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New Help For "Toxic Neighborhoods" In Ohio

March 5, 2007

Many Ohio families say their neighborhoods are a "toxic nightmare," with high emission levels for lead, mercury, acid gases and other poisonous air toxics. Hardest hit are the people who can't afford a legal battle to stop industrial pollution. A new effort hopes to help low-income Ohioans fight toxic emissions in their back yards. The campaign is led by Lois Gibbs, who gained national attention in the fight to clean up New York's notorious Love Canal toxic waste site. She says Ohio's EPA has historically ignored low-income communities hit hard by pollution.

"These are communities that are low-income, communities that are of color who are just over-burdened with pollution. They just don't get justice. There's no way for them to improve their living conditions."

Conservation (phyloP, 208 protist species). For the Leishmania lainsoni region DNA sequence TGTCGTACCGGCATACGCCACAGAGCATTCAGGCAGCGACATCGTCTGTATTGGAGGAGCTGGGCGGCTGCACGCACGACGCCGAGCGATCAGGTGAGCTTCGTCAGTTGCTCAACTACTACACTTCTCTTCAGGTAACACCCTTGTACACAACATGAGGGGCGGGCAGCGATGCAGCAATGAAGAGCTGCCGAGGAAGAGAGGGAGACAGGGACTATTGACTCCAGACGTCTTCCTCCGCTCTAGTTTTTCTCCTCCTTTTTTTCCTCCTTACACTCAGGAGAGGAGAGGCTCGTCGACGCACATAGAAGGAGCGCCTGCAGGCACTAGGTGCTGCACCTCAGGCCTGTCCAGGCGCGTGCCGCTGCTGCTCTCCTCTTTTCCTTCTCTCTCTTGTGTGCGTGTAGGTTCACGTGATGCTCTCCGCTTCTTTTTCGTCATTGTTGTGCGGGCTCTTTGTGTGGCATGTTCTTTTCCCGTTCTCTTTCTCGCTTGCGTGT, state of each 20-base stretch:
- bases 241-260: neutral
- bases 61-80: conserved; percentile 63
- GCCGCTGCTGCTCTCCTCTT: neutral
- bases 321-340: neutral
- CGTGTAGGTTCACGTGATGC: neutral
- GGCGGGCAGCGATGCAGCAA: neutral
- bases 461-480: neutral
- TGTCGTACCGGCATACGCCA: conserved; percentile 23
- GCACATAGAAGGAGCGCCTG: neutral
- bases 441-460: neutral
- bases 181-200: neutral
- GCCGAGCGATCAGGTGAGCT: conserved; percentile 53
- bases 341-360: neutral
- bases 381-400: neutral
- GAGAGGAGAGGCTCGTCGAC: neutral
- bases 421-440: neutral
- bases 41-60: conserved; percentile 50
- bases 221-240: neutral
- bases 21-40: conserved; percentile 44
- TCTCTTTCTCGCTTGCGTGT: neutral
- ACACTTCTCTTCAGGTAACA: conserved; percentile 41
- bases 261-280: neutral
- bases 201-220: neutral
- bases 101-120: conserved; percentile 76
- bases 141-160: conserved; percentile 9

According to Gibbs, the Environmental Justice campaign is starting in Ohio because the state has a large number of at-risk neighborhoods, no laws to protect low-income and minority communities from pollution, and the highest toxic emission levels in the nation, according to the U.S. EPA. She says people in at-risk neighborhoods are ready to lead the fight to clean up their communities, but the deck is stacked in favor of industrial polluters, and the state EPA needs to fix that.

"The law does not allow them to participate as fair and equal players, and that's what this is about -- giving them a chance, leveling the playing field, and giving them an opportunity to defend themselves against these corporate polluters."

A series of neighborhood workshops kicked off this weekend in Columbus, with meetings scheduled later this month in Cincinnati and Cleveland.

Rob Ferrett/Chris Thomas, Public News Service - OH